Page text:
Learning about the urban environment : a case study of newcomers to Leicester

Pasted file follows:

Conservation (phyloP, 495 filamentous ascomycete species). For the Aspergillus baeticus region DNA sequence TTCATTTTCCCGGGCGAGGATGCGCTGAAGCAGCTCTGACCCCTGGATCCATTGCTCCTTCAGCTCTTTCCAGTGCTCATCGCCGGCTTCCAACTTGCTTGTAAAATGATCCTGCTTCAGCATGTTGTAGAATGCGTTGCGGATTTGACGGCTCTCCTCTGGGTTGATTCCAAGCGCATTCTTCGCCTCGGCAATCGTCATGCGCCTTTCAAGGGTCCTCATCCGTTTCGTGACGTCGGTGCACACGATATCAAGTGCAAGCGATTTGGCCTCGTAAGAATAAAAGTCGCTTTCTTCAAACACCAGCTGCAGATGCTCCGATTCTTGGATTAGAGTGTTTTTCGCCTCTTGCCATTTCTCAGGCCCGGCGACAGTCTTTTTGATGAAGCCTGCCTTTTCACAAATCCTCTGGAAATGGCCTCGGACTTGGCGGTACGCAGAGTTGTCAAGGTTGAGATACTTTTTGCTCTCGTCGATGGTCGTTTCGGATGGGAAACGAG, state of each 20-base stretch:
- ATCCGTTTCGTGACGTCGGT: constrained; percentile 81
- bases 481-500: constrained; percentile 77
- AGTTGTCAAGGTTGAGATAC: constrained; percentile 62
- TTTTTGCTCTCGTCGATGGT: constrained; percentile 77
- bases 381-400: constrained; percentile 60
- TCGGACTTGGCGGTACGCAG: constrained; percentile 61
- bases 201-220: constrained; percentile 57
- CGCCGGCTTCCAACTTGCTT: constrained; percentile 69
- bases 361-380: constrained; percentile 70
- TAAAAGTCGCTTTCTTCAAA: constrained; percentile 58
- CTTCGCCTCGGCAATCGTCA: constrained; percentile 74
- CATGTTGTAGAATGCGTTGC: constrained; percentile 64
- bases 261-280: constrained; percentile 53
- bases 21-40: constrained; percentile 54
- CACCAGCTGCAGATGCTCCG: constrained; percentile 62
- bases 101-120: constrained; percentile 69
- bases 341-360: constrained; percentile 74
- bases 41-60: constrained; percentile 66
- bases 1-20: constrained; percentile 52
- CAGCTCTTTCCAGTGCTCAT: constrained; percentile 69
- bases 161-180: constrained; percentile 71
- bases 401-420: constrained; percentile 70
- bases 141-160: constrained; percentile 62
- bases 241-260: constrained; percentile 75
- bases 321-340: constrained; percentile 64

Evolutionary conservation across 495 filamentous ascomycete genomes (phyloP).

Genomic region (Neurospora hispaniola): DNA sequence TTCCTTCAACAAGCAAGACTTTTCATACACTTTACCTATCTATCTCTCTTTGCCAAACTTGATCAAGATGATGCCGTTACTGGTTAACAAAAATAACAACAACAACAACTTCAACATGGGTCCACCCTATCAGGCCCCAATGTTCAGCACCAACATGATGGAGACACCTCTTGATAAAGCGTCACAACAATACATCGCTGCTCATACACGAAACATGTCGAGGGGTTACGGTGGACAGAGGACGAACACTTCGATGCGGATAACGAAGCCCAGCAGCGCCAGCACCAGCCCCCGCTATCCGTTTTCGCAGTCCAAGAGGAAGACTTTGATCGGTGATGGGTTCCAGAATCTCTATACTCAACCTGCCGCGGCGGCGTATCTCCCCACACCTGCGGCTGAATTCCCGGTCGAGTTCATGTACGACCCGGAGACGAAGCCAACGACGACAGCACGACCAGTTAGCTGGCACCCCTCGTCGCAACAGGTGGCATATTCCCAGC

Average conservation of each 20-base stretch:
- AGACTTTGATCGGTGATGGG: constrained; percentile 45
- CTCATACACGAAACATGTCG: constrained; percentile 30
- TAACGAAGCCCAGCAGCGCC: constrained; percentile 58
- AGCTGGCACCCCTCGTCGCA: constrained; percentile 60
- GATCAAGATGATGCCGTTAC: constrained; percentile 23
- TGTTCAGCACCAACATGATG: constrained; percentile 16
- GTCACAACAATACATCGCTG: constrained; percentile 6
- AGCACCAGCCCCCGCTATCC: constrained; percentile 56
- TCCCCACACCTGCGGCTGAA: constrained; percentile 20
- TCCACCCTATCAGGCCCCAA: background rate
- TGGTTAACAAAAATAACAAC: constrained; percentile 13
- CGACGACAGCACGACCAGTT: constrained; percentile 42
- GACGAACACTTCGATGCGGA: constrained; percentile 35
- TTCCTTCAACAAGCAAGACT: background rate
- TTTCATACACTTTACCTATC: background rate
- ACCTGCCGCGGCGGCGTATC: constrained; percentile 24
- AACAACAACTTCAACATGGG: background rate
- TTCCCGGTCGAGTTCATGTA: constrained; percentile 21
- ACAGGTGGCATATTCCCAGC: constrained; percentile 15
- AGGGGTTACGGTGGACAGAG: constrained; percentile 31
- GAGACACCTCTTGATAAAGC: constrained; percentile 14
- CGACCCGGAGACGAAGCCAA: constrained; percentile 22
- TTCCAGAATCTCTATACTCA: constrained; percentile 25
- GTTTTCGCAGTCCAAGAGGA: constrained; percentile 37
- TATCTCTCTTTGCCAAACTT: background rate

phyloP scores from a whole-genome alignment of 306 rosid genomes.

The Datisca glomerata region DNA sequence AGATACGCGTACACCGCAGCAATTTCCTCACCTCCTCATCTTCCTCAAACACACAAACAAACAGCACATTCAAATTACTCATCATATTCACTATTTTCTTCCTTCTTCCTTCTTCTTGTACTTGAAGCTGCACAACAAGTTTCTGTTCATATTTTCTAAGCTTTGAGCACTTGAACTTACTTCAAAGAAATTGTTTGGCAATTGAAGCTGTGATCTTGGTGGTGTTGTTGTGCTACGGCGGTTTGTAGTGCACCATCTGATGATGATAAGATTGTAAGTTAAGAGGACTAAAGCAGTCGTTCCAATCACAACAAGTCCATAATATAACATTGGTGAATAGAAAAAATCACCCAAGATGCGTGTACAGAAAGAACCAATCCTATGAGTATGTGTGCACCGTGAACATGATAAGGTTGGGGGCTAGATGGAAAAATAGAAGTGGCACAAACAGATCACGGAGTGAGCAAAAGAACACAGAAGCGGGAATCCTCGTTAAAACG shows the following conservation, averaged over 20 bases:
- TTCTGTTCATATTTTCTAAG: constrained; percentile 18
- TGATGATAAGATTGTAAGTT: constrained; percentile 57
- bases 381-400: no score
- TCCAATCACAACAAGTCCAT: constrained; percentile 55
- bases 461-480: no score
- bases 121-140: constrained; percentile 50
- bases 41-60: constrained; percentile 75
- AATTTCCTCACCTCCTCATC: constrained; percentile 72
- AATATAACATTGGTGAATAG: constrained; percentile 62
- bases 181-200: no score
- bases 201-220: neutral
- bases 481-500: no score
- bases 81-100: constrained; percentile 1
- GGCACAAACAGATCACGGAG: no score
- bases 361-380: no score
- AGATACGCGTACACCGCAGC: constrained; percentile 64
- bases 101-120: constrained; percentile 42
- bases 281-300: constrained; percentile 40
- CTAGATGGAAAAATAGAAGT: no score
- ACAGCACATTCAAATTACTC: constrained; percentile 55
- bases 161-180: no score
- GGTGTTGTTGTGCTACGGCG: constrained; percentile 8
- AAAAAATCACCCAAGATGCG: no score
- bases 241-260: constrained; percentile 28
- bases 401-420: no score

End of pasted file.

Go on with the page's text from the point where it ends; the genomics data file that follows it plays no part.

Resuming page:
The aim of this thesis has been to gain an insight into the process of environmental learning in adults after a move to a new city. In particular, the research has aimed to discover more about the nature of the influences of certain factors that are thought to be a cause of differential environmental learning between individuals. Principal amongst these factors of interest have been gender, spatial ability, environmental disposition and modes of interaction with the environment. As a field of concern, the study has fallen within the domains of behavioural geography and environmental psychology (or within what some choose to call 'environment and behaviour' research). As such, the approach has been multi-disciplinary. Most theoretical input into the study has come from the learning and developmental theories of those who have studied child development. The study has adopted a part-longitudinal, part-cross-sectional framework, in order that the disadvantages of each might be minimized. Four separate field studies have been conducted using groups of individuals who had been living in the city of Leicester for three months, six months, twelve months and three years or more. The three month and three year groups were interviewed only once, but the six and twelve month groups were comprised of the same individuals, thus constituting the cross-sectional element. A total of one hundred and forty-six lengthy interviews were conducted by the researcher over the period of one year. Respondents have been selected on the basis of their length of residence in the city. Limitations of time and manpower have dictated the sample sizes, which have in turn demanded that certain variables not of primary interest to the present research but which might be expected to influence environmental learning, be controlled. As a reasonably homogeneous group on many of these variables (e.g. age, socio-economic status, life-style, life-cycle stage, and location of place of residence and place of work (and thus activity space)), postgraduate students and new members of academic staff to the University in the academic years of 1985 and 1986 have been chosen as the study population. A random sampling procedure has been adopted for the selection of respondents from this population for the sample groups. The interview schedules have contained a mixture of questions and tests/exercises which were aimed at eliciting the following information; the personal characteristics of the respondent, macro-spatial ability, environmental disposition and knowledge of the Leicester environment. Previous studies of this nature have concentrated on certain aspects of environmental knowledge (such as knowledge of distances between landmarks, or knowledge of the layout of the city centre), but this study has adopted a holistic approach aiming to achieve an insight into the acquisition of knowledge in general with all its interacting component parts. Thus the study has concentrated on both the quantity and quality of knowledge, and has questioned respondents on aspects of the city which have ranged from the structure of the city centre, to the nature of local industry and the geographical distribution of the unemployed. Information has been elicited using techniques which included sketch mapping, abstract spatial tests, response to both iconic and aerial photographs and normal questioning. The resulting data has been coded and compiled into a data matrix which was entered onto a Vaxcluster mainframe computer. The data has been processed using SPSSx.